Neural Representations for Sensory-Motor Control, II: Learning a Head-Centered Visuomotor Representation of 3-D Target Position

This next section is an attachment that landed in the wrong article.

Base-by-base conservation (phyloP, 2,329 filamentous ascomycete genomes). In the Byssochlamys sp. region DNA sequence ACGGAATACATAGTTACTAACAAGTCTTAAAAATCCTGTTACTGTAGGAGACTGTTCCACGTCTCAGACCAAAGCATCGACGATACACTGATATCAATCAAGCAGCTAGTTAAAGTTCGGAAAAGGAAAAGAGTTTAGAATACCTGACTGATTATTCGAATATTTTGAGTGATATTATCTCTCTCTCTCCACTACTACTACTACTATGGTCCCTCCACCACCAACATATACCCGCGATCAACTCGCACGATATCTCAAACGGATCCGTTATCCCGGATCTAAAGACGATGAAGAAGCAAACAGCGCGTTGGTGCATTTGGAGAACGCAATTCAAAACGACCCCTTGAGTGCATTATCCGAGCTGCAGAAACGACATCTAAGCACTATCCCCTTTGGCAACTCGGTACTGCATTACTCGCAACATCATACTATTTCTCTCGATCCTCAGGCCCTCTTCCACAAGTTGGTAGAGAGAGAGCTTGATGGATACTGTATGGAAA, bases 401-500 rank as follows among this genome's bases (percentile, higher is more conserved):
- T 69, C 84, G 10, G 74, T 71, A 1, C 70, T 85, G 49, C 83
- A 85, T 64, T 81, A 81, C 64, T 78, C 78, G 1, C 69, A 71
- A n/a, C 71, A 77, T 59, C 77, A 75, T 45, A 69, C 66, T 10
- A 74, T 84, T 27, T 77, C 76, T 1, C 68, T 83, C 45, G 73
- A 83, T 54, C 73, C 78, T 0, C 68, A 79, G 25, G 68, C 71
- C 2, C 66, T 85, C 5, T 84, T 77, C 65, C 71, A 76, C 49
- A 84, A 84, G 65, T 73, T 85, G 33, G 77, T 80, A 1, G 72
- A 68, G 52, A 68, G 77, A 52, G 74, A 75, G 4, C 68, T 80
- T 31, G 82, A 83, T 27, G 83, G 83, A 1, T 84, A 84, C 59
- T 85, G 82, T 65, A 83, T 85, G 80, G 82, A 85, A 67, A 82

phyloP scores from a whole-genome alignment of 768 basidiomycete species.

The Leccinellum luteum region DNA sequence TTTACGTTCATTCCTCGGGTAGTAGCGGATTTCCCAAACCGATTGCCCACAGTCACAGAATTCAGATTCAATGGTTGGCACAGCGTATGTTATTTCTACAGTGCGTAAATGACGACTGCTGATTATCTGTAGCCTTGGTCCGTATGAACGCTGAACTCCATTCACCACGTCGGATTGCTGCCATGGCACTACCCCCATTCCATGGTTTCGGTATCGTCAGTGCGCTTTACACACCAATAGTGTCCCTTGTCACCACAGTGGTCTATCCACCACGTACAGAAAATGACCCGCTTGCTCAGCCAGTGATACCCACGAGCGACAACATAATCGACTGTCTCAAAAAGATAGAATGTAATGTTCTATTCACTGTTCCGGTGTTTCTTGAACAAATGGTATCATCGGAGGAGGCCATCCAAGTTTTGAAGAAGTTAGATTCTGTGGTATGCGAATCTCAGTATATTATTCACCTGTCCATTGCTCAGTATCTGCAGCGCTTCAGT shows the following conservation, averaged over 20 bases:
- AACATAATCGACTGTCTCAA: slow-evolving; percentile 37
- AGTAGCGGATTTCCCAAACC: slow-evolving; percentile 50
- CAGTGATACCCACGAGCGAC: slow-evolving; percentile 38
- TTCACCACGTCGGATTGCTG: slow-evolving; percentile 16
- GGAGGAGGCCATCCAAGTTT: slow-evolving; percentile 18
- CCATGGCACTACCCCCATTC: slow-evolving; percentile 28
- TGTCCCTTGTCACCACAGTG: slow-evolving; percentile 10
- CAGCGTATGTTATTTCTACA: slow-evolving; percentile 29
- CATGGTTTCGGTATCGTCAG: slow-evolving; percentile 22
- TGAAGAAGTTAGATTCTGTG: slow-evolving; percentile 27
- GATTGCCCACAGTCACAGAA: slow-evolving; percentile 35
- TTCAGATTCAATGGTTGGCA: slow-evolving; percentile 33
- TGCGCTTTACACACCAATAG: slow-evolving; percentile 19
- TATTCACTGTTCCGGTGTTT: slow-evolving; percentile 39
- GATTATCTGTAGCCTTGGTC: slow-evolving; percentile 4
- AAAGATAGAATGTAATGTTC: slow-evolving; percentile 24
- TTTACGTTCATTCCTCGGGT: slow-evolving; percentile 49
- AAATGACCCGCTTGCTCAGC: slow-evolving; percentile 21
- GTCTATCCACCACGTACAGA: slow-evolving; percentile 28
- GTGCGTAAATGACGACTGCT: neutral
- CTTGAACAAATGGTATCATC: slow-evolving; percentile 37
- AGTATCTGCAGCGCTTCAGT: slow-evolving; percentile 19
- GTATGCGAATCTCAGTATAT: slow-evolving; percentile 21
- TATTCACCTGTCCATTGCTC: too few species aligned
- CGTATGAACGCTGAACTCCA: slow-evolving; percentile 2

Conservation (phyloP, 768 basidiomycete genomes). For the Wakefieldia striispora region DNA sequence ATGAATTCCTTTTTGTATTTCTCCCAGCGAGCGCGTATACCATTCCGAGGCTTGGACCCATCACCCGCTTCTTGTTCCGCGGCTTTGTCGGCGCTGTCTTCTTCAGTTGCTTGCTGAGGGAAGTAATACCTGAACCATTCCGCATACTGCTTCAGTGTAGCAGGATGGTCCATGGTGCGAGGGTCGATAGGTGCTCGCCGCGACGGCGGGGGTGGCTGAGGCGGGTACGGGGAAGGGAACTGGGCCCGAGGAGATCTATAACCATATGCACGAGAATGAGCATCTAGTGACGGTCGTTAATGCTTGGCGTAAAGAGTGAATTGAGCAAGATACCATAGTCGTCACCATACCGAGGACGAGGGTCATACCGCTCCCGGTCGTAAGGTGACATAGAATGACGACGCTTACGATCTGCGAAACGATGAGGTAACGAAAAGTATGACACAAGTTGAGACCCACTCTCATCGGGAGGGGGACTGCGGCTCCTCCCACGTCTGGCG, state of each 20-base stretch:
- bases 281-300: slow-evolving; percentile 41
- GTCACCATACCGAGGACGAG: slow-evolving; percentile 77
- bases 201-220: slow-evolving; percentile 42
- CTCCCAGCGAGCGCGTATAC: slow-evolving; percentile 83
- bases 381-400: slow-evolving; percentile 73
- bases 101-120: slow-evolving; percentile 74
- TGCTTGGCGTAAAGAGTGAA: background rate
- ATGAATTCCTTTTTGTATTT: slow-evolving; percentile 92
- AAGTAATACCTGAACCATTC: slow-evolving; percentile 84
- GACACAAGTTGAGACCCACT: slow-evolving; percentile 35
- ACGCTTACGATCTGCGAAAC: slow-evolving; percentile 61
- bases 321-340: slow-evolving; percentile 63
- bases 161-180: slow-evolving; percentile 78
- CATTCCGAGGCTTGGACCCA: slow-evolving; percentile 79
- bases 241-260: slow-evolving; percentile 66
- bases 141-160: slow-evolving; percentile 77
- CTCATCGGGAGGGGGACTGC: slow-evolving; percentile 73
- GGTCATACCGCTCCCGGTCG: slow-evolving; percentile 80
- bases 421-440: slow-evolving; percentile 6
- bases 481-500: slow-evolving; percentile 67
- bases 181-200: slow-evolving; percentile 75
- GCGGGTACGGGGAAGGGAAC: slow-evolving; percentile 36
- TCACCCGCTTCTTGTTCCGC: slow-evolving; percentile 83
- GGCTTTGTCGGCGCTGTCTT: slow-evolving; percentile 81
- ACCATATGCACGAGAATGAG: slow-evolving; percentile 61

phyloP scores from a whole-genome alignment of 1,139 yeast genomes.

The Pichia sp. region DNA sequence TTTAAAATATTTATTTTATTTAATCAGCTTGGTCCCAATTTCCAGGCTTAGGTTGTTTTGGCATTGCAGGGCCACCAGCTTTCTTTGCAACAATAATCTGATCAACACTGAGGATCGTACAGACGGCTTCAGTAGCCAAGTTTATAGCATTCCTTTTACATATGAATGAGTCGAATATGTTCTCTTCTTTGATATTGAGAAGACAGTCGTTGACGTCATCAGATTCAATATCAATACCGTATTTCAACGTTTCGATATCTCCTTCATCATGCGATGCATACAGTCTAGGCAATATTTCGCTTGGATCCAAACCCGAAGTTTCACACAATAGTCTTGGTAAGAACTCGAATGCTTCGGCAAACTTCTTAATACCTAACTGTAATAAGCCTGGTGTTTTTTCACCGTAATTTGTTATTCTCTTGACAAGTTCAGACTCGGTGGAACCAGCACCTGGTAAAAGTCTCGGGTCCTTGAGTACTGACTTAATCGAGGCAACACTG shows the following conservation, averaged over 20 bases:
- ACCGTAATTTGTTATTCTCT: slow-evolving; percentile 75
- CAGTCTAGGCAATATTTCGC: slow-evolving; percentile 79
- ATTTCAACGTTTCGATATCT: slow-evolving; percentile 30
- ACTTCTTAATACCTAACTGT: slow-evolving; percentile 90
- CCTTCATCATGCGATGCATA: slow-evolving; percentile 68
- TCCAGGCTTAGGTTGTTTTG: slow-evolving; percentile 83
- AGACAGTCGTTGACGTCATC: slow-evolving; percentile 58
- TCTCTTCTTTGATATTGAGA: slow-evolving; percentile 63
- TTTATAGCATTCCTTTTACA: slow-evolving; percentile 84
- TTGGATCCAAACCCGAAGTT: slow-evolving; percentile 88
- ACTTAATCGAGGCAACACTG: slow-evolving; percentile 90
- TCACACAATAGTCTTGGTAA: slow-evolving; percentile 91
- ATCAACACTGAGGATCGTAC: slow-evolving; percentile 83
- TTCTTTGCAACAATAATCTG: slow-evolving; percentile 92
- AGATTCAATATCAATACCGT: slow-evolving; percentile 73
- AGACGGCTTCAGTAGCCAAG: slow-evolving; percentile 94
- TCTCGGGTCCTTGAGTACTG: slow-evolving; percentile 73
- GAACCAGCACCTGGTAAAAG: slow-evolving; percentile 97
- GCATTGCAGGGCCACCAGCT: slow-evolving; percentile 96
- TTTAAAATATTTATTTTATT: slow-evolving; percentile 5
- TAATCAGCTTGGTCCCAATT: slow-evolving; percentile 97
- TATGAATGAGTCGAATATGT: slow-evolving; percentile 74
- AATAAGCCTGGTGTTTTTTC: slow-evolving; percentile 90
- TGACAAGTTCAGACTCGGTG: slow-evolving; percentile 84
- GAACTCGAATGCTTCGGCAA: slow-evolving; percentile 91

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A neural network model is described for how an invariant head-centered representation of 3-D target position can be autonomously learned by the brain in real time. Once learned, such a target representation may be used to control both eye and limb movements. The target representation is derived from the positions of both eyes in the head, and the locations which the target activates on the retinas of both eyes. A Vector Associative Map, or YAM, learns the many-to-one transformation from multiple combinations of eye-and-retinal position to invariant 3-D target position. Eye position is derived from outflow movement signals to the eye muscles. Two successive stages of opponent processing convert these corollary discharges into a. head-centered representation that closely approximates the azimuth, elevation, and vergence of the eyes' gaze position with respect to a cyclopean origin located between the eyes. YAM learning combines this cyclopean representation of present gaze position with binocular retinal information about target position into an invariant representation of 3-D target position with respect to the head. YAM learning can use a teaching vector that is externally derived from the positions of the eyes when they foveate the target. A YAM can also autonomously discover and learn the invariant representation, without an explicit teacher, by generating internal error signals from environmental fluctuations in which these invariant properties are implicit. YAM error signals are computed by Difference Vectors, or DVs, that are zeroed by the YAM learning process. YAMs may be organized into YAM Cascades for learning and performing both sensory-to-spatial maps and spatial-to-motor maps. These multiple uses clarify why DV-type properties are computed by cells in the parietal, frontal, and motor cortices of many mammals. YAMs are modulated by gating signals that express different aspects of the will-to-act. These signals transform a single invariant representation into movements of different speed (GO signal) and size (GRO signal), and thereby enable YAM controllers to match a planned action sequence to variable environmental conditions.
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